April 7, 2021
This week's episode is a clip show intended as a starting point for new listeners. If you'd like to get someone into the show, this is something you can pass along! I'd appreciate it if you did.
Here's a run down of the segments in this collection – each clip is around 5-12 minutes or so.
• Heather Havrilesky on Fleetwood Mac
• Nick Sylvester on flubbing a session gathering material for Beyoncé's Lemonade
• Brittany Spanos on Madonna and how pop rejects its own history
• Cates Holderness on the surprising popularity of Hozier on Tumblr
• Molly O'Brien and Chris Wade on party rocking, LMFAO, and uncle magic
• Trevor from Champagne Sharks on how Eminem has aged very badly
• Maria Sherman on how BTS broke big in the US and became the new top boy band
• Rob Sheffield on the similarities of Pavement and Sade
• Sean T. Collins on Guns N' Roses
March 24, 2021
This episode features Heather Havrilesky, the author of the Ask Polly and Ask Molly advice columns as well as the books What If This Were Enough? and How To Be A Person In The World. We spend a bit of time at the top talking about observations on generational differences before jumping into the main event – judging the advice given in various hit songs from the 60s up to the recent past. You might be surprised by some of the judgments but I can guarantee you there’s some solid wisdom in this episode.
March 17, 2021
This episode features the musicians Matthew E. White and Lonnie Holley. In this conversation we talk about their new collaborative album Broken Mirror, A Selfie Reflection, which was inspired by early '70s jazz fusion, specifically Miles Davis' classic On the Corner. We also discuss White's company Spacebomb, which is a studio/label/artist management company mostly servicing artists in Richmond, Virginia, as well as Holley's long history as an artist and musician, and the unusual process that resulted in the new record.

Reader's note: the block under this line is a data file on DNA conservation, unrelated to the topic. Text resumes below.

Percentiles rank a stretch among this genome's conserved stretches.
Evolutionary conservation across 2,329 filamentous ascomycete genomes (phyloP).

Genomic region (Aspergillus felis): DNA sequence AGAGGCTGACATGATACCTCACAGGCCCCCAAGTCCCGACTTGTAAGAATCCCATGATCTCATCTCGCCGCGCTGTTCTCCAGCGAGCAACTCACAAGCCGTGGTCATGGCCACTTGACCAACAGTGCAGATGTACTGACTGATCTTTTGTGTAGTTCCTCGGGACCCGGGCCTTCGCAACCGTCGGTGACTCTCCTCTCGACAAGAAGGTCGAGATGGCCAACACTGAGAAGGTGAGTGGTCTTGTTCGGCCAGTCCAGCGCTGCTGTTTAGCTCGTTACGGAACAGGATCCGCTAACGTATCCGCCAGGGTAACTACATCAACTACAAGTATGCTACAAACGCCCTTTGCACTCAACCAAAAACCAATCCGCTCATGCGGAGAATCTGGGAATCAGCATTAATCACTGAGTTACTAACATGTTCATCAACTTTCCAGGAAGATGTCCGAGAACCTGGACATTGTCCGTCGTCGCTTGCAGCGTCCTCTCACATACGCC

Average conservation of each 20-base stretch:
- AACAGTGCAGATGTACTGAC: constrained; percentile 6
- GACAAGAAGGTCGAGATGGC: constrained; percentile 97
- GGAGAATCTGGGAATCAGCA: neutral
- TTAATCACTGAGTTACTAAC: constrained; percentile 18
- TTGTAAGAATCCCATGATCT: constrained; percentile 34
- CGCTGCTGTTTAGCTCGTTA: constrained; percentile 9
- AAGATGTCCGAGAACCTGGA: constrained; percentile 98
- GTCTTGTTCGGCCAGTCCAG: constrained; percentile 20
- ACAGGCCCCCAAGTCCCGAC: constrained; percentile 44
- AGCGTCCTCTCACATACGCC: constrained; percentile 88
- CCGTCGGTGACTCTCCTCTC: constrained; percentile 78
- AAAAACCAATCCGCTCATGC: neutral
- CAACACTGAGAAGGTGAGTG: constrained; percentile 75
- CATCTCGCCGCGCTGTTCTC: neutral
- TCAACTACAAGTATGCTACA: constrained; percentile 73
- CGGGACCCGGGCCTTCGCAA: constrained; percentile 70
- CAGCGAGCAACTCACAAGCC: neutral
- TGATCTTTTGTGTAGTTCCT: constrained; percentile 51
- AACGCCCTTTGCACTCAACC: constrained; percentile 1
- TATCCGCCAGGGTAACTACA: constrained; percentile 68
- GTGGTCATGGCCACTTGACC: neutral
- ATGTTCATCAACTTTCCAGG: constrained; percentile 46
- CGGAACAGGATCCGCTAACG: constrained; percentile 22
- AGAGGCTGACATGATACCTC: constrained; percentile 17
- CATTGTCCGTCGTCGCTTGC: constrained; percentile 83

March 10, 2021
This episode features Larry Fitzmaurice, a veteran music critic who recently launched an excellent newsletter called Last Donut of the Night. This conversation is largely focused on music media - both independent, like Fluxblog and Last Donut, and our experiences working for corporate publications that are now largely driven by metrics and social media trends. We talk about what we like about doing things on our own, and what we think the broader media needs to do to break out of its creative doldrums and move away from the often poisonous cultures of the companies.
March 3, 2021
In this special episode of Fluxpod I am joined by Molly O’Brien and Chris Wade from And Introducing for a symposium on the topic of PARTY ROCKING. We define the concept of party rocking, explore its aesthetics, consider its origins, and ponder its social and political implications. We talk a lot about LMFAO – the foremost icons of party rocking – and digress into discussions of the “hot couch guy” archetype and the power of “uncle magic.”
February 24, 2021
This episode features John Norris, a veteran music journalist who has written for a wide range of publications but is best known for his work at MTV News for two decades. In this conversation we talk about the trajectory of MTV News through his tenure there, discuss recent documentaries about Britney Spears and 6ix9ine, and get into issues of ageism in media. Along the way we digress into anecdotes of some of his firsthand experiences with Spears, Michael Jackson, Marilyn Manson, Courtney Love, Kurt Cobain, and Ariel Pink, as well as being the guy who had to go on TRL to break bad news to the youth of America.
February 17, 2021
This episode features AV Club writer Tatiana Tenreyro. We talk about all the songs on a playlist of indie songs from 2011 that she made, including artists such as M83, Fleet Foxes, Florence and the Machine, Girls, The Black Keys, The Arctic Monkeys, Lana Del Rey, Vivian Girls, Cold War Kids, Panda Bear, and The Horrors. A stroll down indie memory lane!
February 10, 2021
This episode features Trevor Beaulieu of the podcast Champagne Sharks. This is pretty much a freeform conversation that gets into a lot of different topics – media, comics, blogging, aging with music, record stores, SPIN magazine in the ‘90s, how bad Gen X can be about wokeness, forgettable 2000s rock bands, Eminem's music aging badly, etc. FYI, the majority of the music breaks in this episode are from the new Madlib album Sound Ancestors.
February 6, 2021
This episode features the journalist Abraham Riesman, author of the new Stan Lee biography True Believer: The Rise and Fall of Stan Lee. We spend a lot of the full episode talking about the book and his history with Marvel Comics, but in this (rather generous) preview segment we talk about Stephen Malkmus, Beck, Kiki & Herb, and how coming out as bisexual in his early 30s shifted his relationship with some music. For the full episode, hit up the Fluxblog Patreon.